Recording gear 2

Pro-quality DIY lightweight stereo rigs

Having investigated budget-style lightweight DIY SASS and binaural head designs (see page ‘recording gear 1’), I next looked at pro-quality lightweight DIY SASS rigs, using a pro recorder with pro mics coupled with home-made foam rigs.

the recorder:

Best results would come from using a Sound Devices 702 recorder which has less noise than the Olympus LS10.

lightweight professional-quality microphones:

Sennheiser MKH 8020 omnis are very lightweight and excellent quality mics, better sounding than MKH 20s and with less noise.  An 8020 mic connected to an XLR plug is about the size of a large texta marking pen, and weighs not much more than an AA battery.


Are MKH 8020s suitable for SASS?

One drawback to the 8020s is that the mic element is set 5 mm inside the mic housing, rather than flush with the surface.  Ideally, for SASS mounting the mic element needs to be flush with the boundary surface.  However it has been pointed out to me that yes the 8020s will work in a flush mounted boundary.

This is my first attempt at a SASS type mounting for the 8020s.  Preliminary tests indicate that the system will work fine.  More tests to come !  (as at 22 November, 2011)


I also looked at other ways I could mount these 8020 mics.  Binaural would work, so would Jeklin disk, so would various block-head and spaced-array designs.


the Olson Wing:


Curt Olson has been working on a DIY design for some years now, and his latest design is known as the Olson Wing (pictured).  I made one in foam and the 8020s sounded very good in it.


Curt Olson’s Wing, with AT 4022 mics and windshield, mics are 2 inches from front.


Vicki’s foam Wing during construction, using Yoga block and floatie, closed-cell foam.


showing how the mics will be attached using bungee cord, and how the rig is attached to the tripod with a long bolt.  A lycra windshield and beanie will go over the top.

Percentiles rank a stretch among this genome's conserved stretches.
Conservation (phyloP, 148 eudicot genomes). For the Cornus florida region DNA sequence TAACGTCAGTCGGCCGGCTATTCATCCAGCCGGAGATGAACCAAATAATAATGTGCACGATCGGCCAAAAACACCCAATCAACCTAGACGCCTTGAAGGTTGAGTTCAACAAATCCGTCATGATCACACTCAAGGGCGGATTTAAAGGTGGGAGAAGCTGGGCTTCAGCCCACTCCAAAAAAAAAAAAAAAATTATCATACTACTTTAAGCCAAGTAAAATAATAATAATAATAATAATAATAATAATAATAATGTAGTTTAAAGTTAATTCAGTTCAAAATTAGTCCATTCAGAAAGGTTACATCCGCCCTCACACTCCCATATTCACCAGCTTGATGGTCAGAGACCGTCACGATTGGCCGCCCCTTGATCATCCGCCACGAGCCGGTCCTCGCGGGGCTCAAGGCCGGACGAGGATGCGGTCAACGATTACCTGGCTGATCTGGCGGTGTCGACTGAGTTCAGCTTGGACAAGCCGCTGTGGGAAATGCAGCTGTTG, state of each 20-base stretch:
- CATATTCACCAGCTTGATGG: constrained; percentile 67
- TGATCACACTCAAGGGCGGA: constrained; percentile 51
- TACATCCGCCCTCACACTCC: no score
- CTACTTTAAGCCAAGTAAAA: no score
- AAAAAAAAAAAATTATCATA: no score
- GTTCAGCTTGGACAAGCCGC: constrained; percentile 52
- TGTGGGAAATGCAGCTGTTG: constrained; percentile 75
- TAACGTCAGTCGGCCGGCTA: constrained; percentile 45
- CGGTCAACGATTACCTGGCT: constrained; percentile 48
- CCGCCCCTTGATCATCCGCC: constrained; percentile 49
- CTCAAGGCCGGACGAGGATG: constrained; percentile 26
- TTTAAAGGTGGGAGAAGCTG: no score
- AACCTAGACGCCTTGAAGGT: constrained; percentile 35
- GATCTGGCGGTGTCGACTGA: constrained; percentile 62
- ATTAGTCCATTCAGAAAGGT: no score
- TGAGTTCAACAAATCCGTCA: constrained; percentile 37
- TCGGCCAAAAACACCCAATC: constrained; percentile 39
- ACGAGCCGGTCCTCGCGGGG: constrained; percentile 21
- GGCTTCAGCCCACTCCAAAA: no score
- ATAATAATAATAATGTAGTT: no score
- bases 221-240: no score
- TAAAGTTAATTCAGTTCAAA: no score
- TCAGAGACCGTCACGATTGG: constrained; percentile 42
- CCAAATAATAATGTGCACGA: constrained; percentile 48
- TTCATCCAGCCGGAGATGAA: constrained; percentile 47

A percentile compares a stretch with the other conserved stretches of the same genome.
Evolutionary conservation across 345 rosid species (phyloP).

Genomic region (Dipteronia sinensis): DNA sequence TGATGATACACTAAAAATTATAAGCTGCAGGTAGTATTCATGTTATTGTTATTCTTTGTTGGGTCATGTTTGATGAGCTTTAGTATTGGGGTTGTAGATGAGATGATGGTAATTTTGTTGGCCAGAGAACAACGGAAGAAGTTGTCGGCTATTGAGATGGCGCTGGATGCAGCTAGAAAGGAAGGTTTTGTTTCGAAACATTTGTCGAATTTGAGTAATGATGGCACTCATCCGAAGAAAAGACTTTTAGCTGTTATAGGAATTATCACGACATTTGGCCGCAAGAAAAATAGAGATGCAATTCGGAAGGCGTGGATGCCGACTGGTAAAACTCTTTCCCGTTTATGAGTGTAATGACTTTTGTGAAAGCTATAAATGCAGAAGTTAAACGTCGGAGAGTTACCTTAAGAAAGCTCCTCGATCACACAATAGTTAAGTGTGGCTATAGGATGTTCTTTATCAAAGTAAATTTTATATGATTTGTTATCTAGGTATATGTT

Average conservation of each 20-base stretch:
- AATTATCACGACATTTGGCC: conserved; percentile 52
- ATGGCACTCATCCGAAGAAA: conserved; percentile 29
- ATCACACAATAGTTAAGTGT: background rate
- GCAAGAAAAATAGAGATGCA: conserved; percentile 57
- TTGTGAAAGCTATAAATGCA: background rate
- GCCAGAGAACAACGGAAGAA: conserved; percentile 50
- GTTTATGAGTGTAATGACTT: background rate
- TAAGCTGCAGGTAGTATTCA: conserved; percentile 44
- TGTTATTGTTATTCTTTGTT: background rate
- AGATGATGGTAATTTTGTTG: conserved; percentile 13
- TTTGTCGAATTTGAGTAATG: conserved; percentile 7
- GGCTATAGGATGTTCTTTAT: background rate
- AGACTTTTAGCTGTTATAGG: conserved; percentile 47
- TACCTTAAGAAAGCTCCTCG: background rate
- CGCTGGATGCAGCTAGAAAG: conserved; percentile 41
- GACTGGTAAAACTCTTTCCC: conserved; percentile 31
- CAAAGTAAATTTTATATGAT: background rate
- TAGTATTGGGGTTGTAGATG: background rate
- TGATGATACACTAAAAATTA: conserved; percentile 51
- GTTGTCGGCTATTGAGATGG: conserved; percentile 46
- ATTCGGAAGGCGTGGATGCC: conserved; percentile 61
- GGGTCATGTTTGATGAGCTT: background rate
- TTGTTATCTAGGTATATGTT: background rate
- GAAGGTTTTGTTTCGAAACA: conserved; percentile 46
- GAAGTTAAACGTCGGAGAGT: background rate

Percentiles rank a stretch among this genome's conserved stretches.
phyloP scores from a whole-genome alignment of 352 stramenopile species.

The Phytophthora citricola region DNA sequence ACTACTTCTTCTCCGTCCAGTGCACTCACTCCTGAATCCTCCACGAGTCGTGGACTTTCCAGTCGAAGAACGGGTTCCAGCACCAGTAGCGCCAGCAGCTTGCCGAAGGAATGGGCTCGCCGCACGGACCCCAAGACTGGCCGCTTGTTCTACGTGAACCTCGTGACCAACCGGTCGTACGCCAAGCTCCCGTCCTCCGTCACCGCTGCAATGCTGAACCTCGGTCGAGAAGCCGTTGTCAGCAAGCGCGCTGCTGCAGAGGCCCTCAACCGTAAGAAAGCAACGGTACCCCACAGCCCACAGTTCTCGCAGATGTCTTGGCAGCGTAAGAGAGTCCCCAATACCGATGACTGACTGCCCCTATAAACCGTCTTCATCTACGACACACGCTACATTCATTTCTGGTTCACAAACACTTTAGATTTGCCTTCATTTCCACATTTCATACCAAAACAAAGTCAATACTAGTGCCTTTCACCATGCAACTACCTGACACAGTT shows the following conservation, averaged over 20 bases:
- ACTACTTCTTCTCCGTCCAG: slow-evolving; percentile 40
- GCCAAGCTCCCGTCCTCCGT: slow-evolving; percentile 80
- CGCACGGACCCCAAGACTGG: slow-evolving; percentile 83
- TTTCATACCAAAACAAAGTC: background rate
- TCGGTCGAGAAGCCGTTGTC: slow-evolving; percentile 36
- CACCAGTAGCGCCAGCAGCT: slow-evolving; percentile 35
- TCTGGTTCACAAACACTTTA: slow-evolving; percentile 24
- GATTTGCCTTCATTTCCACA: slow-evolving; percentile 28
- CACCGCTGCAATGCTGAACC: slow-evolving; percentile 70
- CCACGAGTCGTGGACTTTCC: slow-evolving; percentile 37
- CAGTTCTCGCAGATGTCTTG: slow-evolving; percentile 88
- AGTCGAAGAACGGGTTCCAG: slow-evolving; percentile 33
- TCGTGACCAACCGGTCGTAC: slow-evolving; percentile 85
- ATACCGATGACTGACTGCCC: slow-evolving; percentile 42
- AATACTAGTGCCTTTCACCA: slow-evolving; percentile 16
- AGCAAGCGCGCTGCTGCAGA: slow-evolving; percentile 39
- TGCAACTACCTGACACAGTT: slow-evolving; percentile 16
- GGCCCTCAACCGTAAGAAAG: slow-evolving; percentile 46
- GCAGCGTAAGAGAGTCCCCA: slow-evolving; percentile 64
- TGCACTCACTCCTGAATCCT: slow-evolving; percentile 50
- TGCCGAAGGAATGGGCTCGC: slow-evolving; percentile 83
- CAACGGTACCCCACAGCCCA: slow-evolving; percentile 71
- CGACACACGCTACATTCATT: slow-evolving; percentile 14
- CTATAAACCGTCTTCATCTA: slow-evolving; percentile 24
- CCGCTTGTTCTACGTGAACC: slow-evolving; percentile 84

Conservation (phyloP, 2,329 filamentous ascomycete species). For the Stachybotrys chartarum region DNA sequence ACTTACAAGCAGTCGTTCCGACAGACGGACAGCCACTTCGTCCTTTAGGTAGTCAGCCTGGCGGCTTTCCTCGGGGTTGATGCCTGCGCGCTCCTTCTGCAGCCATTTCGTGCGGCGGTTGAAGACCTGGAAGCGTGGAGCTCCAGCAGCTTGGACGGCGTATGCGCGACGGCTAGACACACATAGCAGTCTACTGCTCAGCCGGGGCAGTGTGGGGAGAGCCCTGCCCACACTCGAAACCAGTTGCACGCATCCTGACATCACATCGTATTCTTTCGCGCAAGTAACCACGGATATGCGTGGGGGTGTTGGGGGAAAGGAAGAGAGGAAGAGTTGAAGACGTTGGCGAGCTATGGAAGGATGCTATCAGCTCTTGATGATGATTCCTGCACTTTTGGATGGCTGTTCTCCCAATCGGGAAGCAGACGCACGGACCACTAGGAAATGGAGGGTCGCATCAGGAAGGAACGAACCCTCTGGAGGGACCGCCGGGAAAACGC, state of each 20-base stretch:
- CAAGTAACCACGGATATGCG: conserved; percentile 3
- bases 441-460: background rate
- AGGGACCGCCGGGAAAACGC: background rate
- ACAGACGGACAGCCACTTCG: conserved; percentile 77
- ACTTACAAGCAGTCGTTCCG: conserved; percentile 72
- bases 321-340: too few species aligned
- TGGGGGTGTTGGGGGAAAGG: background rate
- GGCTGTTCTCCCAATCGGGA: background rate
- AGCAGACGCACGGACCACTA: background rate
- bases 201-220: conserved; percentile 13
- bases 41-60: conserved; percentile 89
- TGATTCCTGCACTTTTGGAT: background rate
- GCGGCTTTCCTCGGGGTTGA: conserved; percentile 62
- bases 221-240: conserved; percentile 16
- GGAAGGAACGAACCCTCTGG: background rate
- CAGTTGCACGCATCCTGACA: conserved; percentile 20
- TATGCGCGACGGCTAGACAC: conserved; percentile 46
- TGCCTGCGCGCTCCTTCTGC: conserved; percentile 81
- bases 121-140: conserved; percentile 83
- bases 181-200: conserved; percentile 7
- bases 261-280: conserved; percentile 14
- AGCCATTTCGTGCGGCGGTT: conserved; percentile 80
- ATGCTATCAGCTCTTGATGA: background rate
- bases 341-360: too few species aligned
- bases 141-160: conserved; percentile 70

Recording by Vicki Powys, ambience of small birds flying fairly close to the microphones, dawn, September 2011



comparing SASS with the Olson Wing:

Rob Danielson on the boundary mics group blog [no longer existing in 2017] compared a larger version of his DIY SASS with the Olson Wing, both rigs using AT3032 mics, the results showed that the SASS design was a little more spacious sounding, with better localization and wider image.  The stronger presence of the (lower pitched) owls and coyotes in the SASS version is partly due to larger surface of the SASS boundaries (approx. 10 x 10 inches, whereas a standard SASS boundary surface is approx. 5 x 4 inches.)  But good localization and image width does seem to apply to all SASS recordings generally.

These are Rob’s sample recordings in mp3 format, recorded in the USA.

a. Olson Wing

b. Rob’s SASS

(there are several simultaneous sound samples.



comparing the angle of the microphones using a rotateable foam Wing:

After listening to Rob’s test, I wondered if I could improve on the Olson Wing to add some spaciousness.

If the mics were angled outwards, would this help to make the stereo image better?  I experimented with angling the mics outwards, using a makeshift Rotateable Wing with MKH 20 mics to compare parallel and angled positions.  The angled position did give slightly better localization and width.


SOUNDS – parallel vs angled